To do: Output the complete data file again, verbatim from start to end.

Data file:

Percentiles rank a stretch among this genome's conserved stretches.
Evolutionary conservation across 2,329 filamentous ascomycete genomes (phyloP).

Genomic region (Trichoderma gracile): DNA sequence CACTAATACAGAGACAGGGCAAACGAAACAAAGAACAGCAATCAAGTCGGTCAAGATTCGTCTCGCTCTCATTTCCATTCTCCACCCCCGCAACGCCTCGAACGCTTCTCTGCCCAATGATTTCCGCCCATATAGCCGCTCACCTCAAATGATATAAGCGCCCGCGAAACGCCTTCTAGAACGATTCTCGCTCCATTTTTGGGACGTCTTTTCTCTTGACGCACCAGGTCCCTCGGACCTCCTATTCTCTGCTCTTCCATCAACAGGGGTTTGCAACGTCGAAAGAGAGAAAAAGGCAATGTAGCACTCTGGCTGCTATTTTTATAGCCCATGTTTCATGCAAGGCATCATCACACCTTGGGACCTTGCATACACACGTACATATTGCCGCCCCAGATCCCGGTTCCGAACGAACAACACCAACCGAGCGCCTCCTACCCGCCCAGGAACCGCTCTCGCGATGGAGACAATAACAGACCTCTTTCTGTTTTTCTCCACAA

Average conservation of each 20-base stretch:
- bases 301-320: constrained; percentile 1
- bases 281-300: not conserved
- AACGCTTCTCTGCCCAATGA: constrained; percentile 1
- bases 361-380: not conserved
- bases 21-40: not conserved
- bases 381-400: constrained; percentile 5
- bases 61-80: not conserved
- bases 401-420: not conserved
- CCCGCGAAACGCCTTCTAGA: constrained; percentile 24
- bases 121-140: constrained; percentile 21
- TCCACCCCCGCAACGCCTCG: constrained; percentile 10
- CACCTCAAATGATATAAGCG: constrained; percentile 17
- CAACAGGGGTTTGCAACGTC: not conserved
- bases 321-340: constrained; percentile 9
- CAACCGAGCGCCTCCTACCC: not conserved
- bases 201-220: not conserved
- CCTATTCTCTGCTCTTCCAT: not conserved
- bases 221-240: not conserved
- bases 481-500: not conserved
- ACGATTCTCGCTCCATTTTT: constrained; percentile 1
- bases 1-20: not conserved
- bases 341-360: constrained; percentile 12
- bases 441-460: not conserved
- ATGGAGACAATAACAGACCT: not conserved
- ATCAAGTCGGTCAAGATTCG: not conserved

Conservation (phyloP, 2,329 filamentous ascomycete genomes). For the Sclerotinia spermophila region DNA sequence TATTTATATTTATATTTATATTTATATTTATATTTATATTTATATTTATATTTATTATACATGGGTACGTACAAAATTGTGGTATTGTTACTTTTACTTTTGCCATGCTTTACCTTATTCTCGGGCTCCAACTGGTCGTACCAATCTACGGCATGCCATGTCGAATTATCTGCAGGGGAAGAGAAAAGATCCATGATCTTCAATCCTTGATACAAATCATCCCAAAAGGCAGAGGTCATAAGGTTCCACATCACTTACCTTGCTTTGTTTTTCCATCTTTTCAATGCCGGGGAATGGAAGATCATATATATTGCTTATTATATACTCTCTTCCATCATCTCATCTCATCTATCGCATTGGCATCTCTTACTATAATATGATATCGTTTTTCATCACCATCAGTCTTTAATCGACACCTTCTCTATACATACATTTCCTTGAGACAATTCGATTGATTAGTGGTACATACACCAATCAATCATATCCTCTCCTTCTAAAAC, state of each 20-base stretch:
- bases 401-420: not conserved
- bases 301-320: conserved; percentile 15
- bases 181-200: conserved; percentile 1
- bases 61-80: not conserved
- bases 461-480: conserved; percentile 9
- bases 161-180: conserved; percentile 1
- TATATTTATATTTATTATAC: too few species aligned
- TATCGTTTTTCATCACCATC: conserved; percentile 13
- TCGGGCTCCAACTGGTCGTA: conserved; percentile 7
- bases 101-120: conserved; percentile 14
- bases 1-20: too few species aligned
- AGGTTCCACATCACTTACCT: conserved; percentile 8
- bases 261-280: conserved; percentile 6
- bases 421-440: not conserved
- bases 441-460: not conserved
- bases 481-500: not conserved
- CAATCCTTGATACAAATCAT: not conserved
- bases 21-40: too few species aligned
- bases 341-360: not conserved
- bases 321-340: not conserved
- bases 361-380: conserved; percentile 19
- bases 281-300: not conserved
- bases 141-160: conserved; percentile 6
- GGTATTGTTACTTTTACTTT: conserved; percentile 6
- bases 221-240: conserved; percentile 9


Percentiles rank a stretch among this genome's conserved stretches.
Evolutionary conservation across 2,329 filamentous ascomycete genomes (phyloP).

Genomic region (Trichoderma gracile): DNA sequence CACTAATACAGAGACAGGGCAAACGAAACAAAGAACAGCAATCAAGTCGGTCAAGATTCGTCTCGCTCTCATTTCCATTCTCCACCCCCGCAACGCCTCGAACGCTTCTCTGCCCAATGATTTCCGCCCATATAGCCGCTCACCTCAAATGATATAAGCGCCCGCGAAACGCCTTCTAGAACGATTCTCGCTCCATTTTTGGGACGTCTTTTCTCTTGACGCACCAGGTCCCTCGGACCTCCTATTCTCTGCTCTTCCATCAACAGGGGTTTGCAACGTCGAAAGAGAGAAAAAGGCAATGTAGCACTCTGGCTGCTATTTTTATAGCCCATGTTTCATGCAAGGCATCATCACACCTTGGGACCTTGCATACACACGTACATATTGCCGCCCCAGATCCCGGTTCCGAACGAACAACACCAACCGAGCGCCTCCTACCCGCCCAGGAACCGCTCTCGCGATGGAGACAATAACAGACCTCTTTCTGTTTTTCTCCACAA

Average conservation of each 20-base stretch:
- bases 301-320: constrained; percentile 1
- bases 281-300: not conserved
- AACGCTTCTCTGCCCAATGA: constrained; percentile 1
- bases 361-380: not conserved
- bases 21-40: not conserved
- bases 381-400: constrained; percentile 5
- bases 61-80: not conserved
- bases 401-420: not conserved
- CCCGCGAAACGCCTTCTAGA: constrained; percentile 24
- bases 121-140: constrained; percentile 21
- TCCACCCCCGCAACGCCTCG: constrained; percentile 10
- CACCTCAAATGATATAAGCG: constrained; percentile 17
- CAACAGGGGTTTGCAACGTC: not conserved
- bases 321-340: constrained; percentile 9
- CAACCGAGCGCCTCCTACCC: not conserved
- bases 201-220: not conserved
- CCTATTCTCTGCTCTTCCAT: not conserved
- bases 221-240: not conserved
- bases 481-500: not conserved
- ACGATTCTCGCTCCATTTTT: constrained; percentile 1
- bases 1-20: not conserved
- bases 341-360: constrained; percentile 12
- bases 441-460: not conserved
- ATGGAGACAATAACAGACCT: not conserved
- ATCAAGTCGGTCAAGATTCG: not conserved

Conservation (phyloP, 2,329 filamentous ascomycete genomes). For the Sclerotinia spermophila region DNA sequence TATTTATATTTATATTTATATTTATATTTATATTTATATTTATATTTATATTTATTATACATGGGTACGTACAAAATTGTGGTATTGTTACTTTTACTTTTGCCATGCTTTACCTTATTCTCGGGCTCCAACTGGTCGTACCAATCTACGGCATGCCATGTCGAATTATCTGCAGGGGAAGAGAAAAGATCCATGATCTTCAATCCTTGATACAAATCATCCCAAAAGGCAGAGGTCATAAGGTTCCACATCACTTACCTTGCTTTGTTTTTCCATCTTTTCAATGCCGGGGAATGGAAGATCATATATATTGCTTATTATATACTCTCTTCCATCATCTCATCTCATCTATCGCATTGGCATCTCTTACTATAATATGATATCGTTTTTCATCACCATCAGTCTTTAATCGACACCTTCTCTATACATACATTTCCTTGAGACAATTCGATTGATTAGTGGTACATACACCAATCAATCATATCCTCTCCTTCTAAAAC, state of each 20-base stretch:
- bases 401-420: not conserved
- bases 301-320: conserved; percentile 15
- bases 181-200: conserved; percentile 1
- bases 61-80: not conserved
- bases 461-480: conserved; percentile 9
- bases 161-180: conserved; percentile 1
- TATATTTATATTTATTATAC: too few species aligned
- TATCGTTTTTCATCACCATC: conserved; percentile 13
- TCGGGCTCCAACTGGTCGTA: conserved; percentile 7
- bases 101-120: conserved; percentile 14
- bases 1-20: too few species aligned
- AGGTTCCACATCACTTACCT: conserved; percentile 8
- bases 261-280: conserved; percentile 6
- bases 421-440: not conserved
- bases 441-460: not conserved
- bases 481-500: not conserved
- CAATCCTTGATACAAATCAT: not conserved
- bases 21-40: too few species aligned
- bases 341-360: not conserved
- bases 321-340: not conserved
- bases 361-380: conserved; percentile 19
- bases 281-300: not conserved
- bases 141-160: conserved; percentile 6
- GGTATTGTTACTTTTACTTT: conserved; percentile 6
- bases 221-240: conserved; percentile 9